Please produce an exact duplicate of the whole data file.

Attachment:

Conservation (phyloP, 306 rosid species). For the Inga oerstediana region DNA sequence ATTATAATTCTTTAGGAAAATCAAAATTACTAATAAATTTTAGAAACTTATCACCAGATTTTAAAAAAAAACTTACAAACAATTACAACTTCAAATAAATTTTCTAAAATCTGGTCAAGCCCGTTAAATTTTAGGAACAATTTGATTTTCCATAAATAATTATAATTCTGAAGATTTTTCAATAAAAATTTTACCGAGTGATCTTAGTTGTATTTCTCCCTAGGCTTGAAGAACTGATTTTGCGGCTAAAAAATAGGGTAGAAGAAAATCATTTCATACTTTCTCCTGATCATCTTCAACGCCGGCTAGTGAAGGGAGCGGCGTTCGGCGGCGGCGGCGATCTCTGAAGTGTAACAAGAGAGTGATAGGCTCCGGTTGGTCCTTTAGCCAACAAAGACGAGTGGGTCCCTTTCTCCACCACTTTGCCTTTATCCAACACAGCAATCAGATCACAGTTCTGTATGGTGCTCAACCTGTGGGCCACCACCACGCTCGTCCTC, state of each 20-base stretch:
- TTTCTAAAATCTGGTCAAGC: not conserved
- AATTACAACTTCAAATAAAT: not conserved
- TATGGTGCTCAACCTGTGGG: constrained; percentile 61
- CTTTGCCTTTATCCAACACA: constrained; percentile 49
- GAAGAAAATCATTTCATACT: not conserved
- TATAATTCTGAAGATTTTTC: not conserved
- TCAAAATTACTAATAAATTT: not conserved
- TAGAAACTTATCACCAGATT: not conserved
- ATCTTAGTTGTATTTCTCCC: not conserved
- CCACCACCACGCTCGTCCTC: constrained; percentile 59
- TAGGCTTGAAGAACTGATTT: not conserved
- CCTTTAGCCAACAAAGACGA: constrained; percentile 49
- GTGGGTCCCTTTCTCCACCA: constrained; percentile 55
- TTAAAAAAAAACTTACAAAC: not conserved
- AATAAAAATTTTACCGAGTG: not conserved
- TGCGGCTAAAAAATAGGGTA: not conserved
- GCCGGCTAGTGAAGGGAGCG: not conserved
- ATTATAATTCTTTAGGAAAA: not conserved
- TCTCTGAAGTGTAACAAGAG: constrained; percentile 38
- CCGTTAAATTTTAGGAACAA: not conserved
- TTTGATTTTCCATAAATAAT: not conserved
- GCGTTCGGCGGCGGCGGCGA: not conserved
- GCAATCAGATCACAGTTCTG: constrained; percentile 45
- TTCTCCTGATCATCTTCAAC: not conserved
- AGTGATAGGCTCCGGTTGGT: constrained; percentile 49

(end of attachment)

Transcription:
Conservation (phyloP, 306 rosid species). For the Inga oerstediana region DNA sequence ATTATAATTCTTTAGGAAAATCAAAATTACTAATAAATTTTAGAAACTTATCACCAGATTTTAAAAAAAAACTTACAAACAATTACAACTTCAAATAAATTTTCTAAAATCTGGTCAAGCCCGTTAAATTTTAGGAACAATTTGATTTTCCATAAATAATTATAATTCTGAAGATTTTTCAATAAAAATTTTACCGAGTGATCTTAGTTGTATTTCTCCCTAGGCTTGAAGAACTGATTTTGCGGCTAAAAAATAGGGTAGAAGAAAATCATTTCATACTTTCTCCTGATCATCTTCAACGCCGGCTAGTGAAGGGAGCGGCGTTCGGCGGCGGCGGCGATCTCTGAAGTGTAACAAGAGAGTGATAGGCTCCGGTTGGTCCTTTAGCCAACAAAGACGAGTGGGTCCCTTTCTCCACCACTTTGCCTTTATCCAACACAGCAATCAGATCACAGTTCTGTATGGTGCTCAACCTGTGGGCCACCACCACGCTCGTCCTC, state of each 20-base stretch:
- TTTCTAAAATCTGGTCAAGC: not conserved
- AATTACAACTTCAAATAAAT: not conserved
- TATGGTGCTCAACCTGTGGG: constrained; percentile 61
- CTTTGCCTTTATCCAACACA: constrained; percentile 49
- GAAGAAAATCATTTCATACT: not conserved
- TATAATTCTGAAGATTTTTC: not conserved
- TCAAAATTACTAATAAATTT: not conserved
- TAGAAACTTATCACCAGATT: not conserved
- ATCTTAGTTGTATTTCTCCC: not conserved
- CCACCACCACGCTCGTCCTC: constrained; percentile 59
- TAGGCTTGAAGAACTGATTT: not conserved
- CCTTTAGCCAACAAAGACGA: constrained; percentile 49
- GTGGGTCCCTTTCTCCACCA: constrained; percentile 55
- TTAAAAAAAAACTTACAAAC: not conserved
- AATAAAAATTTTACCGAGTG: not conserved
- TGCGGCTAAAAAATAGGGTA: not conserved
- GCCGGCTAGTGAAGGGAGCG: not conserved
- ATTATAATTCTTTAGGAAAA: not conserved
- TCTCTGAAGTGTAACAAGAG: constrained; percentile 38
- CCGTTAAATTTTAGGAACAA: not conserved
- TTTGATTTTCCATAAATAAT: not conserved
- GCGTTCGGCGGCGGCGGCGA: not conserved
- GCAATCAGATCACAGTTCTG: constrained; percentile 45
- TTCTCCTGATCATCTTCAAC: not conserved
- AGTGATAGGCTCCGGTTGGT: constrained; percentile 49